Ferrari team principal Mattia Binotto has backed F1's demands for six sprint races in 2023.
It is understood the Scuderia was one of the teams in opposition last season to F1's hopes of running the sprint at six grand prix weekends this year, alongside Red Bull.
The argument at the time centred on costs, particularly with the budget cap being reduced by $5million from last season into this season, and with the teams focusing on the new aerodynamic regulations.
Given the opposition at the time, F1 backed down, but managing director motorsports Ross Brawn is determined to see six sprint events on next year's calendar.
At an F1 Commission meeting in London on Tuesday, a vote is due to be taken, with Ferrari now supportive of the idea.
"It [six sprints] is one of the points we will discuss for next year during the F1 Commission [meeting]," said Binotto.
"It is on the agenda, and it is the intention to run six sprint events. We are in favour because it will give better opportunities for the show and the revenues, so it's right to support.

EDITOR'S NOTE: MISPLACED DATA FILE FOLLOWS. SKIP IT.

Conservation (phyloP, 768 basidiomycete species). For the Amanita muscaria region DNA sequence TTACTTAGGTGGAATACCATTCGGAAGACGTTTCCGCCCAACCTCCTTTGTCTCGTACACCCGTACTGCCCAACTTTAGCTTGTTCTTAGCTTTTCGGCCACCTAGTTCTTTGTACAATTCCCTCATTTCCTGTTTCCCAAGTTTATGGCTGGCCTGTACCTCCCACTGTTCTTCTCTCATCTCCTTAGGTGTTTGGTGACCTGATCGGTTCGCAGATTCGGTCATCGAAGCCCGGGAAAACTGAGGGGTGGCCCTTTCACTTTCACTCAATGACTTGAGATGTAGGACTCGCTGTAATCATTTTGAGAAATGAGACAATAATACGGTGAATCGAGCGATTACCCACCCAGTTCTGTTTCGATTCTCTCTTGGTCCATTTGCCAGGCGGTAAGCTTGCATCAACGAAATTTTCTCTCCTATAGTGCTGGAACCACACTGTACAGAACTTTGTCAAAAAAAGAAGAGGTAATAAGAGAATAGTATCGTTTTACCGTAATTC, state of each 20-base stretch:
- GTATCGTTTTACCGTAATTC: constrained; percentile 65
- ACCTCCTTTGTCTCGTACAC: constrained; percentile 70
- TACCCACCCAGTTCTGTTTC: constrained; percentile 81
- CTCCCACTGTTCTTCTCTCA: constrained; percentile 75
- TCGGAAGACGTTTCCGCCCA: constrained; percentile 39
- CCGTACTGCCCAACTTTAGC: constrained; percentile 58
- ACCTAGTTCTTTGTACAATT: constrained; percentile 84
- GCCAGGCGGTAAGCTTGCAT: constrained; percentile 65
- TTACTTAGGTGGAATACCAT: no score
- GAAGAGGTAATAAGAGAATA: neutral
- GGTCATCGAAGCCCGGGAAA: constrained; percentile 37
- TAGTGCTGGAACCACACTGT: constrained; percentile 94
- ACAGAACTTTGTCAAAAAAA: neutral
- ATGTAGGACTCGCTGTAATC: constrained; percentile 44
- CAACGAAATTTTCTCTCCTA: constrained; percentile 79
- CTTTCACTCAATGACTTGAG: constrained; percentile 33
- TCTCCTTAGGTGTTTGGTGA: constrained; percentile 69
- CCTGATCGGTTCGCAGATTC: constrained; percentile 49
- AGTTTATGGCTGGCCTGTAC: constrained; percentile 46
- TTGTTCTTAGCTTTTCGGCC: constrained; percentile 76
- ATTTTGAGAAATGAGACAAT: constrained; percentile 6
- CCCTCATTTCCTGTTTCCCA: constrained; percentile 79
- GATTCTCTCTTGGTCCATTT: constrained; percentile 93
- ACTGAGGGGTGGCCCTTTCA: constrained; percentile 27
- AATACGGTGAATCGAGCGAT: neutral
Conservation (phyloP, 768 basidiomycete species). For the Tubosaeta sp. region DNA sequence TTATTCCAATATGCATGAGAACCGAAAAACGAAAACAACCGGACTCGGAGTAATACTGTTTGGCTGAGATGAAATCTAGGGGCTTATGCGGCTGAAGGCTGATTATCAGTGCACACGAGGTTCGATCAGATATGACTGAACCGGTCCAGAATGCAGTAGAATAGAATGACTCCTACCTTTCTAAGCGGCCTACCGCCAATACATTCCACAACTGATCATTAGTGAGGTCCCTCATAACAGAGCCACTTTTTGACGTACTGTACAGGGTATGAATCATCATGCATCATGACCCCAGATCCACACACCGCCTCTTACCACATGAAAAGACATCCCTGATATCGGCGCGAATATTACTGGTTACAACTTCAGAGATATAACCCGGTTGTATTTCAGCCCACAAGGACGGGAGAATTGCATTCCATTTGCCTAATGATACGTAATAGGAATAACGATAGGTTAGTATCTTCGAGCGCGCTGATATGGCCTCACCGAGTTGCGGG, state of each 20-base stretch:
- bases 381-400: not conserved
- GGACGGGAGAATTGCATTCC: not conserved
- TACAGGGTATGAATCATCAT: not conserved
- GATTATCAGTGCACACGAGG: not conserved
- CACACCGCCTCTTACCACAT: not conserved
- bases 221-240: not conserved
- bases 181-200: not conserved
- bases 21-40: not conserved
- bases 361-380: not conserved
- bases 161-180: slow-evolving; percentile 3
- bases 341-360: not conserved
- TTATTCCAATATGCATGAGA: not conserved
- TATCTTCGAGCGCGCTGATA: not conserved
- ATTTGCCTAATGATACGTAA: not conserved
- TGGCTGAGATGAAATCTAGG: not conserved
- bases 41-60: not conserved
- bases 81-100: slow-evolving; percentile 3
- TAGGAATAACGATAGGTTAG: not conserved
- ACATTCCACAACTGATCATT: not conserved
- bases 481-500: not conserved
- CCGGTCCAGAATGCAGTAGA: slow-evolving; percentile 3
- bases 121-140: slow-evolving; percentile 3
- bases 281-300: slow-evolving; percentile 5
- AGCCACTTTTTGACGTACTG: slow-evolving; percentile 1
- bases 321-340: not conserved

"In terms of costs, it has been discussed, the cost cap, the revenues, what may be worthwhile."
Sainz and Leclerc back sprint format change
Drivers Charles Leclerc and Carlos Sainz, meanwhile, have suggested the sprint also becomes a standalone event rather than continues in its present guise of setting the grid for the grand prix.
At present, qualifying is run on Friday evening that sets the grid for the sprint, with the result of that event then setting the grid for Sunday's race.
Addressing the idea from his drivers, Binotto added: "In terms of format, that's a different matter.
"First we are supportive in increasing to six, and then we can review the format.
"As we've said in the past, we have some experience on the sprint race format, and on the current format there are some ideas, so that will be discussed, and let's see what comes out."